A Legal Blog by Aaron | Sanders, PLLC

Catch Downtown Fever! Why Trademark Ownership Disputes Are the Worst

Who Owns the Jelly Nailed to the Wall?

There are few legal holy messes like a dispute over trademark ownership. Sure, copyright and patent ownership disputes can be messy, but nothing like trademark ownership. And, sure, copyright ownership can be tricky, but it’s a walk in the park compared to trademark ownership. Here are some reasons why:

There can normally be only one owner of a trademark for a given set of products in a given market. Why? That’s because a trademark serves as a link between products and a single source. In contrast, copyrights and patents can have multiple owners.
But there can be multiple legitimate owners of trademarks for the same or similar products, if (a) they are geographically remote from each other AND (b) the later (“junior”) user isn’t on notice about the earlier use (which is often the case). Why? Because the point of a trademark is to prevent confusion, and there’s chance of confusion if different owners are far enough away from each other. Copyrights and patents, by contrast, automatically have national scope.
The owner of a trademark is the one who “actually uses” it for the products in the market. But often many hands are involved in…

WE WANT DOWNTOWN FEVER! WE WANT DOWNTOWN FEVER! (Even if we would have to go to a different club to see them?) By Asroma - Own work, CC BY-SA 3.0, https://commons.wikimedia.org/w/index.php?curid=6746532

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Some Exposure to Trademark Law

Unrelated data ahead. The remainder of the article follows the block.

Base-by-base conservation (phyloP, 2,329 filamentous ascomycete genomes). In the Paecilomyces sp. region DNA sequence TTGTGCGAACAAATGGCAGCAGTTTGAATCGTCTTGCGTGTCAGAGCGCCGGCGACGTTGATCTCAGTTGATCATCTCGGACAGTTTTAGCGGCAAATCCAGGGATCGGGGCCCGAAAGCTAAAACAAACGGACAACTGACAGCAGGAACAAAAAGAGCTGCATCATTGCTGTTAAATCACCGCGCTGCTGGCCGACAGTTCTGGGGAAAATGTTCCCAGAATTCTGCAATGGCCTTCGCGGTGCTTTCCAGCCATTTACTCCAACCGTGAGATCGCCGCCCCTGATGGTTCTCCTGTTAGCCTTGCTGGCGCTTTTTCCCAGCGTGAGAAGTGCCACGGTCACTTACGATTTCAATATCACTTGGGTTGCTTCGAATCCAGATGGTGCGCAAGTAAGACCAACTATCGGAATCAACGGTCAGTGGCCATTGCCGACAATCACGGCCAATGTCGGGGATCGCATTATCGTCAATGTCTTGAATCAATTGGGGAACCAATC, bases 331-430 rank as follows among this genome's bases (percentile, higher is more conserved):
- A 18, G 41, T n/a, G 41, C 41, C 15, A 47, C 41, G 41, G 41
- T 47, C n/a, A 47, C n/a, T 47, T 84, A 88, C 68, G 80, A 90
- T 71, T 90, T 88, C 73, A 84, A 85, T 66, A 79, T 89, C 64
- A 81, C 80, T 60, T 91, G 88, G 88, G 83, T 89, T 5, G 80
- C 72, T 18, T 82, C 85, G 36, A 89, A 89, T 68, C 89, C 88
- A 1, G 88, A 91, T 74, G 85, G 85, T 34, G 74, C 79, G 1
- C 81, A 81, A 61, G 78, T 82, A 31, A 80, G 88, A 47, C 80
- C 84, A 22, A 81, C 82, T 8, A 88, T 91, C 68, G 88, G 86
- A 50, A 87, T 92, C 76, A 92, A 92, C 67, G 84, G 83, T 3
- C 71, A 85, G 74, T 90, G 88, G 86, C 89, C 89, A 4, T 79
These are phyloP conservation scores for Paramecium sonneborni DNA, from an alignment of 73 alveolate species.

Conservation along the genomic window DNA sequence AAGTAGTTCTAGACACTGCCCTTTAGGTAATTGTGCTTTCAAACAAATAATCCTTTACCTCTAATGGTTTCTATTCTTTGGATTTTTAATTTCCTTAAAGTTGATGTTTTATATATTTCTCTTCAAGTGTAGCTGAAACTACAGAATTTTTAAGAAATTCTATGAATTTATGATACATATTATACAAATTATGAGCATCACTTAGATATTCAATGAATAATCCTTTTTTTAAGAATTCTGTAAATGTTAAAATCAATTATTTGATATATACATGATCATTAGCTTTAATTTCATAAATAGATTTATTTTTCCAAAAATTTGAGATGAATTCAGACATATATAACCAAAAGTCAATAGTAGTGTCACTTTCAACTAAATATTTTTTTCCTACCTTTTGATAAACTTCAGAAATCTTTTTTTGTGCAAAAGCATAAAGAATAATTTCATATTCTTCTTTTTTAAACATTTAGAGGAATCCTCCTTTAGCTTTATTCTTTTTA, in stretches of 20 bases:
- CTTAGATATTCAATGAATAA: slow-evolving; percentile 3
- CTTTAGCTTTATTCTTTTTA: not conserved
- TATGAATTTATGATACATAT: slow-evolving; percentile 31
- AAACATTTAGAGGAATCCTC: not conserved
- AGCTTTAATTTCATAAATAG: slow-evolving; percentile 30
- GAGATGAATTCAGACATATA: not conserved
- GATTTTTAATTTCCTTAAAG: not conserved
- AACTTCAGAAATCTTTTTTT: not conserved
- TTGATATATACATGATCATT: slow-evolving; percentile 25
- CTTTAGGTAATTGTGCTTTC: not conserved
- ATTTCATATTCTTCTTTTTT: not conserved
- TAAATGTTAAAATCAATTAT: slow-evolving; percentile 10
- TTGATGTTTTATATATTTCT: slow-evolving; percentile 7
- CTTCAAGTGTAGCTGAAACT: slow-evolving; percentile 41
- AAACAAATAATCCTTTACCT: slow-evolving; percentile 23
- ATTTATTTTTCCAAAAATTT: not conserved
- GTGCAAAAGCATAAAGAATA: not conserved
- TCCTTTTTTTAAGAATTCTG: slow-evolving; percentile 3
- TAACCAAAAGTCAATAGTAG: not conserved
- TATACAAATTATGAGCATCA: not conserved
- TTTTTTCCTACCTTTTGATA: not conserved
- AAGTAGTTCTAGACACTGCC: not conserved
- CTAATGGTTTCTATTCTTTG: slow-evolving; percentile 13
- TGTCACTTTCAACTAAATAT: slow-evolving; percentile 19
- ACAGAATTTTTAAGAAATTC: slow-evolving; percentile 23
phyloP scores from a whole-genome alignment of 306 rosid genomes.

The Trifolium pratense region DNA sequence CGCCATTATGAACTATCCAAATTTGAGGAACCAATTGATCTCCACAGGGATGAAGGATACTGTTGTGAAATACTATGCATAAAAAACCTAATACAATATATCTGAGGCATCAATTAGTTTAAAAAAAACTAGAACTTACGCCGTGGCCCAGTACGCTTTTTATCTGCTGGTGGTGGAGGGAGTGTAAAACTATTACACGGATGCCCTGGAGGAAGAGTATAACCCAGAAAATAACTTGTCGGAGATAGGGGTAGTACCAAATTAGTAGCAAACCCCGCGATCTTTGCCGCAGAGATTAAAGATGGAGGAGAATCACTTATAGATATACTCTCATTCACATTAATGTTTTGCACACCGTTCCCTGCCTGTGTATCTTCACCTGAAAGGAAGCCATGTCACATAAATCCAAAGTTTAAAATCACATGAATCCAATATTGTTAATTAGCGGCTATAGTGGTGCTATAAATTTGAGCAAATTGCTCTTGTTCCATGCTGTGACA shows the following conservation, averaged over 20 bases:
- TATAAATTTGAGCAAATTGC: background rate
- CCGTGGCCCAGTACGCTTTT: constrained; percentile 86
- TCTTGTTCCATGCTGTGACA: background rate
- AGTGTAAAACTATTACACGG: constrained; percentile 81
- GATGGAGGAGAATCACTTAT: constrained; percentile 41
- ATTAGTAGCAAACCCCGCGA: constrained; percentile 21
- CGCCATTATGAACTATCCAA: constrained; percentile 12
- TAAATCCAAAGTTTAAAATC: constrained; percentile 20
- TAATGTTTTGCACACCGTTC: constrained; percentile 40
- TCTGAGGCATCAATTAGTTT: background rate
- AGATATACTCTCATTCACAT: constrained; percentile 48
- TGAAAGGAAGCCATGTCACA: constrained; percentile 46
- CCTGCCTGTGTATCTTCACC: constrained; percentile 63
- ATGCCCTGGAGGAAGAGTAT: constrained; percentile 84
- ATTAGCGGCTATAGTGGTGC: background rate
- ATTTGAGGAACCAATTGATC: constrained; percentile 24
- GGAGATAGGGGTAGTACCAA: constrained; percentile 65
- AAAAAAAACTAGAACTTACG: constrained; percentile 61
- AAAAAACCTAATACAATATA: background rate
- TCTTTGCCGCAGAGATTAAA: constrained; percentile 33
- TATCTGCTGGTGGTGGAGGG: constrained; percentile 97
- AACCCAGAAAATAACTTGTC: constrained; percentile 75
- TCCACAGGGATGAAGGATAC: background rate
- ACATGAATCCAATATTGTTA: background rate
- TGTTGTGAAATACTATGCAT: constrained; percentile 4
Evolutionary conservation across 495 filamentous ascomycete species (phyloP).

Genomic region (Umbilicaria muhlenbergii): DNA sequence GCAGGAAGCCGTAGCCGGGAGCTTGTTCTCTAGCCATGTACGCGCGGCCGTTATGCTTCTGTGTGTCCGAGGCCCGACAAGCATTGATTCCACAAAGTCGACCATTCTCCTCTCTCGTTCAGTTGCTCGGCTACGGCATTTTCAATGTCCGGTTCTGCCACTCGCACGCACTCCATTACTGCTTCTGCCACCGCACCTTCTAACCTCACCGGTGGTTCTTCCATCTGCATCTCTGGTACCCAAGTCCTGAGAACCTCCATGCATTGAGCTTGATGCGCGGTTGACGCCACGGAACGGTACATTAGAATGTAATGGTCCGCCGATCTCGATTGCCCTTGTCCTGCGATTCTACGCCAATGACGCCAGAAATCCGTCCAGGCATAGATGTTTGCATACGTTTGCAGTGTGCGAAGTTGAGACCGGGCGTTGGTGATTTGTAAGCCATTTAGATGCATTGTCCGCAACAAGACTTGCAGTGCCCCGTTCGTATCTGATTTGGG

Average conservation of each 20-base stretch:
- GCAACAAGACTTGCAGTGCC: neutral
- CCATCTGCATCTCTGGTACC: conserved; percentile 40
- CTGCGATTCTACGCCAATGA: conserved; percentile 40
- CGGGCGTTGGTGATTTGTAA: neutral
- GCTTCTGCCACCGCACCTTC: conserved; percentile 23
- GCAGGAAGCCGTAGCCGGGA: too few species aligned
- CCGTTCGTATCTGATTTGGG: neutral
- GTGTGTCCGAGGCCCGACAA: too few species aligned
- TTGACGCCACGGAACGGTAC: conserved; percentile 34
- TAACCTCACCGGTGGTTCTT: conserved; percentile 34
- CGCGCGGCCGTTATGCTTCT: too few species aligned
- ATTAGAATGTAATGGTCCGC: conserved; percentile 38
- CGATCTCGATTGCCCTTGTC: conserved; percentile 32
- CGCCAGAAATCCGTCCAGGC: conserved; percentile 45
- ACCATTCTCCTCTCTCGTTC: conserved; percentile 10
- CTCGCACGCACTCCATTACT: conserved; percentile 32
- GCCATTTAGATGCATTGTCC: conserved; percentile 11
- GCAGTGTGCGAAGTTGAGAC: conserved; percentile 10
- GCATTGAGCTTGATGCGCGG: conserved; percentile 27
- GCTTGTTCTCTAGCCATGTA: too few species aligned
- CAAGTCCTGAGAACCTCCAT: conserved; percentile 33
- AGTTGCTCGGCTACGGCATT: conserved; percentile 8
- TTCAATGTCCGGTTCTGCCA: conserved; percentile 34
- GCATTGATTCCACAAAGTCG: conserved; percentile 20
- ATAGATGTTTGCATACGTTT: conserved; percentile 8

Crystal Enter’t & Filmworks, Inc. v. Jurado, ___ F.3d ___, Case No. 10:11837 (11th Cir. June 21, 2011)

This decision is both fun and educational.  It’s fun because it involves the 1980’s song-and-dance “girl group” Expose, and because the court couldn’t resist punning on the titles of the group’s hit songs.  It’s educational because, even though it presents an unusual set of circumstances, it gets to the heart of the nature of trademark–and a gives a warning about the value of doing things right on the front end.

Like a lot song-and-dance musical groups, Expose wasn’t self-formed.  The women didn’t meet each other at school or some place and decide to form a band.  They were put together by impresarios, like producers of a movie.  They find the “talent,” the songwriters, the costume designers, the choreographers, and so forth.  For purposes of this discussion, we’ll call the folks who put Expose together the “Impresarios.”

So, the Impresarios (the plaintiffs in this action) put Expose together in the 1980’s.  The first iteration didn’t work.  They try again with three different women, and this time, Expose is a pretty big hit.  The Impresarios are clearly instrumental in the success.  The Impresarios knew enough to…

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